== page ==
To come, change, or grow to be.
M.E. becumen; O.E. becuman "happen, come about," also "meet with, arrive;" akin to Du. bekomen, O.H.G. biqueman "obtain," Ger. bekommen, Goth. biquiman; from be- a prefix denoting several meanings, and → come.
Šodan "to become, to go, to pass, to change," from Mid.Pers. šudan, šaw- "to go;" Av. š(ii)auu-, šiyav- "to move, go," šiyavati "goes," šyaoθna- "activity; action; doing, working;" O.Pers. šiyav- "to go forth, set," ašiyavam "I set forth;" cf. Skt. cyu- "to move to and fro, shake about; to stir," cyávate "stirs himself, goes;" Gk. kinein "to move;" Goth. haitan "call, be called;" O.E. hatan "command, call;" PIE base *kei- "to move to and fro."
Named for the French physicist Henri Becquerel (1852-1908), who discovered radioactivity in 1896.
Fr.: Bedin I
A → dwarf spheroidal galaxy belonging to the → Local Group that was discovered serendipitously in 2019. Bedin I was detected using extremely deep → HST images (V ~ 30 mag) obtained for the purpose of investigating the → white dwarf cooling track of the Galactic → globular cluster NGC 6752. Bedin I is too faint and too close to the core of NGC 6752 for detection in earlier surveys. The discovery paper derives a → distance modulus of (m - M)0 = 29.70 ± 0.13 mag from the observed → red giant branch, i.e. ~ 8.7 → megaparsecs (~ 30 million → light-years), and a size of ~ 840 × 340 pc, about one-fifth the size of the → Large Magellanic Cloud. This object is most likely a relatively isolated → satellite galaxy of the nearby great → spiral galaxy NGC 6744. The study suggests the presence of an old (~ 13 Gyr) and → metal-poor ([Fe/H] ~ -1.3) population in Bedin I.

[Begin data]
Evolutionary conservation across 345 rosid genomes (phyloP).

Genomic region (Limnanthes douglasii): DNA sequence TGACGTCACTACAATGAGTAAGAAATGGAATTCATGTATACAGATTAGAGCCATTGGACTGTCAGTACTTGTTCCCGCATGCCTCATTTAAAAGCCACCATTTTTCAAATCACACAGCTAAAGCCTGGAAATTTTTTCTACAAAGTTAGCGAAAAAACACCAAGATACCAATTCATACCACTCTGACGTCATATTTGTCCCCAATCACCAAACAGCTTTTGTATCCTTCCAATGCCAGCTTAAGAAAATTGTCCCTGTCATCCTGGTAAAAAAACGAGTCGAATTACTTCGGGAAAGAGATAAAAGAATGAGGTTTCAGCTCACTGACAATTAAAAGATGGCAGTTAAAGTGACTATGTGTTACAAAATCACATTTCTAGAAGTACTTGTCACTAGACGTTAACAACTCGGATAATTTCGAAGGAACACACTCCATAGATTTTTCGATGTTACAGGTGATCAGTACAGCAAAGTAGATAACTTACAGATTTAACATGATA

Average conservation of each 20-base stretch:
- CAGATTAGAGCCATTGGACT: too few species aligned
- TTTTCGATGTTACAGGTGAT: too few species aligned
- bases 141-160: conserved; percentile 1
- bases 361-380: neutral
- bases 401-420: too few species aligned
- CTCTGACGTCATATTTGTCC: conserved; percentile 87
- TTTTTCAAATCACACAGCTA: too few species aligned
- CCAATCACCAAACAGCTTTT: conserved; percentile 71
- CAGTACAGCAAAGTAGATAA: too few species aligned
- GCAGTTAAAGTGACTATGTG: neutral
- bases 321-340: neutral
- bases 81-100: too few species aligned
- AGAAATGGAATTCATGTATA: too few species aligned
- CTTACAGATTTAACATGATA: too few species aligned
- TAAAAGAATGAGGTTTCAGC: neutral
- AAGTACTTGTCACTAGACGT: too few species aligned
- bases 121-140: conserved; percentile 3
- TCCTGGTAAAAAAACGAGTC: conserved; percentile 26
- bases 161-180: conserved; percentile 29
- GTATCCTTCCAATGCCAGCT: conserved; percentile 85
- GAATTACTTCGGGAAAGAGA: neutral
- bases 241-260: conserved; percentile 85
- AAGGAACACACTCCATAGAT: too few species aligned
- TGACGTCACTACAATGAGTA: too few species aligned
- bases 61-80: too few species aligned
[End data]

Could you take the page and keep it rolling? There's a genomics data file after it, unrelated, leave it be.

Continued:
Named after the first author of the discovery paper, L. R. Bedin et al., 2019, MNRAS 484, L54.
Bedrock, from bed (O.E. bed, from P.Gmc. *badjam "sleeping place dug in the ground;" PIE *bhedh- "to dig, pierce") + → rock.
Sangbastar, from sang "stone, rock," → stone, + bastar "bed" (Mid.Pers. vistarak, cognate with Mod.Pers. gostar "a bed; spreading; scatterer," Av. star-, starəta- "spread," from star- "to spread," Skt. strnâti).
Any tree of the genus Fagus, especially Fagus sylvatica of Europe, having smooth grayish bark. In Iran Fagus orientalis populates Caspian highland forests from Âstârâ to Gorgân.
M.E. beche, from O.E. becew; cf. Dutch beuk, Ger. Buche, from PIE root *bhagos "beech tree;" also cf. Gk. phegos "oak," L. fagus "beech," Rus. buzina "elder."
Râš, as named in Gilân, Râmsar, Šahsavâr, Kalârdašt. Its other names: (Mâzandarân) mers, (Ammaârlu, Manjil) râj, (Tevâleš, Mt. Dorfak) aluš, alâš, âlâš, (Nur) celer, celar (Iranica).
Fr.: amas de la ruche
Manner of behaving or acting.
M.E. behavour, from behaven "to behave," altered by model havour, from O.Fr. avoir "to have."
Raftâr "behavior, walking, going," from raft past tense stem of raftan "to go, walk, proceed" (present tense stem row-, Mid.Pers. raftan, raw-, Proto-Iranian *rab/f- "to go; to attack") + -âr prefix forming action noun.